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Cambodia to the south and west of Vietnam in Indochina is a popular alternative to the People's Republic of China for investment and manufacturing by international firms.[1]

Garment industry

Cambodia, which in 2013 had a minimum wage of $80 a month, up from $60, is a favored location for Chinese sweatshops which produce garments for multinational brands which retail clothing in Europe and the United States.[2]

Sugar industry

Sugar plantations in Cambodia operated by the KSL Group, a Thai company, are alleged to have abused Cambodian farmers and workers. The KSL Group sells its sugar to Tate & Lyle, a British firm. This is an instance where title to all land is in the state which corruptly grants rights to private firms. Occupants of the land are then removed. In the case of Cambodia private title had been abolished by the Khmer Rouge. Tate & Lyle is a major supplier of sugar in Britain.[3]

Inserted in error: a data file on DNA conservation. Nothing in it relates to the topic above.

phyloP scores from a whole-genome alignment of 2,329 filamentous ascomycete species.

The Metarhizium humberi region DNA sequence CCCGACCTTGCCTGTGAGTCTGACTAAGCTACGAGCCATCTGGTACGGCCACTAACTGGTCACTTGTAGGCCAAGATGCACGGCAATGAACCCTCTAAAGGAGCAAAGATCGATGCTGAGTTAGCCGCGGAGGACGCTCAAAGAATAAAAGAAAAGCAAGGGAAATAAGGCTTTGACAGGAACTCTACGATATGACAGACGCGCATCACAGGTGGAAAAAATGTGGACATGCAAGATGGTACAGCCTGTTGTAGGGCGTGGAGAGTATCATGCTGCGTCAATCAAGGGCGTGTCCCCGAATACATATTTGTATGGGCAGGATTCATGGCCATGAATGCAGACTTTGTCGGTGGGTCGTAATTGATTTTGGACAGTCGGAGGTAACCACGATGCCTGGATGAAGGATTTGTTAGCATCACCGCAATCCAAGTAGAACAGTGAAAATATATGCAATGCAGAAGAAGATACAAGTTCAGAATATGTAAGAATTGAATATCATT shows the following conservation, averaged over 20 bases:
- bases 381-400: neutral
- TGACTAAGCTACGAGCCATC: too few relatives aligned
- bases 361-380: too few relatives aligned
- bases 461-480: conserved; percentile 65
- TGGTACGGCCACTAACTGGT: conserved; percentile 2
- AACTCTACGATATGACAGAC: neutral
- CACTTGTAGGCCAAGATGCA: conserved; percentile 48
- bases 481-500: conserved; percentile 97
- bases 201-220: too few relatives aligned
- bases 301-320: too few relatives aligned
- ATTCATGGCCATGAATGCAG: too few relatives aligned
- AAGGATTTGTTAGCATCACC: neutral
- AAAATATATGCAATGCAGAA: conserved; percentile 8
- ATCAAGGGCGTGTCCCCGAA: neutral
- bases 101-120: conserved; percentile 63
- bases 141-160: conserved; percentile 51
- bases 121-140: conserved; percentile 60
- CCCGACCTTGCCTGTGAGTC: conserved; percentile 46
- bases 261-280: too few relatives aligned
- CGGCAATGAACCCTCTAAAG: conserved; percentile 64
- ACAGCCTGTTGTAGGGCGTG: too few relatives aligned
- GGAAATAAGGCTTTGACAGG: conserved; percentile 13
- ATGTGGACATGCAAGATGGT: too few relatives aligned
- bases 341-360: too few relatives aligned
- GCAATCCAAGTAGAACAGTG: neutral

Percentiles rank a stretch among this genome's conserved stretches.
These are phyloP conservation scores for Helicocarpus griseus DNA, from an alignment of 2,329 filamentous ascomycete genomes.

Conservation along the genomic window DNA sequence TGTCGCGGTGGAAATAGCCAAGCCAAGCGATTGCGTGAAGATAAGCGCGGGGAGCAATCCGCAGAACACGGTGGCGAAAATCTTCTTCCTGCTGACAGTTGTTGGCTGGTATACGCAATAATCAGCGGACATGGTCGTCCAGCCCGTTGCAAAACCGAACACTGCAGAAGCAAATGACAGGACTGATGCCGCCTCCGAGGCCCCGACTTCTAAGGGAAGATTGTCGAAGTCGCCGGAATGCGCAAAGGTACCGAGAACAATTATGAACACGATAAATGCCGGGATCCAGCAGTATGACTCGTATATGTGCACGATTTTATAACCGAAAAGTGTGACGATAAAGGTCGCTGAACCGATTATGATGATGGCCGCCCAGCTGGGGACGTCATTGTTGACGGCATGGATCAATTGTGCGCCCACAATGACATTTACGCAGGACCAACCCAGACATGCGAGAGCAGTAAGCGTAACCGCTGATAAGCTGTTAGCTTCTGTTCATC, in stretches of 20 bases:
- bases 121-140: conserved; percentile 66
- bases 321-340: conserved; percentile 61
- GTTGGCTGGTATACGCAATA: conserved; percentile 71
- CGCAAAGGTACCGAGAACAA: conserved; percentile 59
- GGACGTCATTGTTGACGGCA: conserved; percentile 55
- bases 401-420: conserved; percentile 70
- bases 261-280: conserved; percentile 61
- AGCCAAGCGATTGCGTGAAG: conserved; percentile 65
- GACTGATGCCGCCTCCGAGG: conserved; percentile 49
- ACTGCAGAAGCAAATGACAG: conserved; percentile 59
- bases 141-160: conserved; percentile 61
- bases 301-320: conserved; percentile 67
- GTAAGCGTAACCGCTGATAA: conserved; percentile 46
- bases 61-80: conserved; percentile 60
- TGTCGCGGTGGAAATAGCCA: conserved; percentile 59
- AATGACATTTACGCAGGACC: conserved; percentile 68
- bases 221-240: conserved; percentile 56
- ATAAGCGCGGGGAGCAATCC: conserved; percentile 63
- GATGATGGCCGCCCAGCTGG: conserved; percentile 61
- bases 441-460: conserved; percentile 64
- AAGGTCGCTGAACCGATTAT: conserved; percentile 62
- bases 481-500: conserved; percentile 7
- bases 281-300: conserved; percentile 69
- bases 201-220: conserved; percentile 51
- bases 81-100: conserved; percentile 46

1. "Wary of China, Companies Head to Cambodia" article by Keith Bradsher in The New York Times April 7, 2013
  2. "Cambodia's textile workers hang by a thread under Chinese bosses: Western clothing brands profit from lower wages in Cambodia as tensions mount between Chinese factory managers and local garment workers" article by David Eimer in The South China Morning News 27 July, 2013
  3. "Tate & Lyle sugar supplier accused over child labour: Thai firm KSL Group accused, along with Cambodian government, of land grabs, forced evictions, arson and theft"; "Cambodia's sugar rush leaves farmers feeling bitter at 'land grab':Kate Hodal reports from Koh Kong, where villagers claim they are losing their livelihoods to plantations that supply Tate & Lyle" articles by Kate Hodal in The Guardian July 9, 2013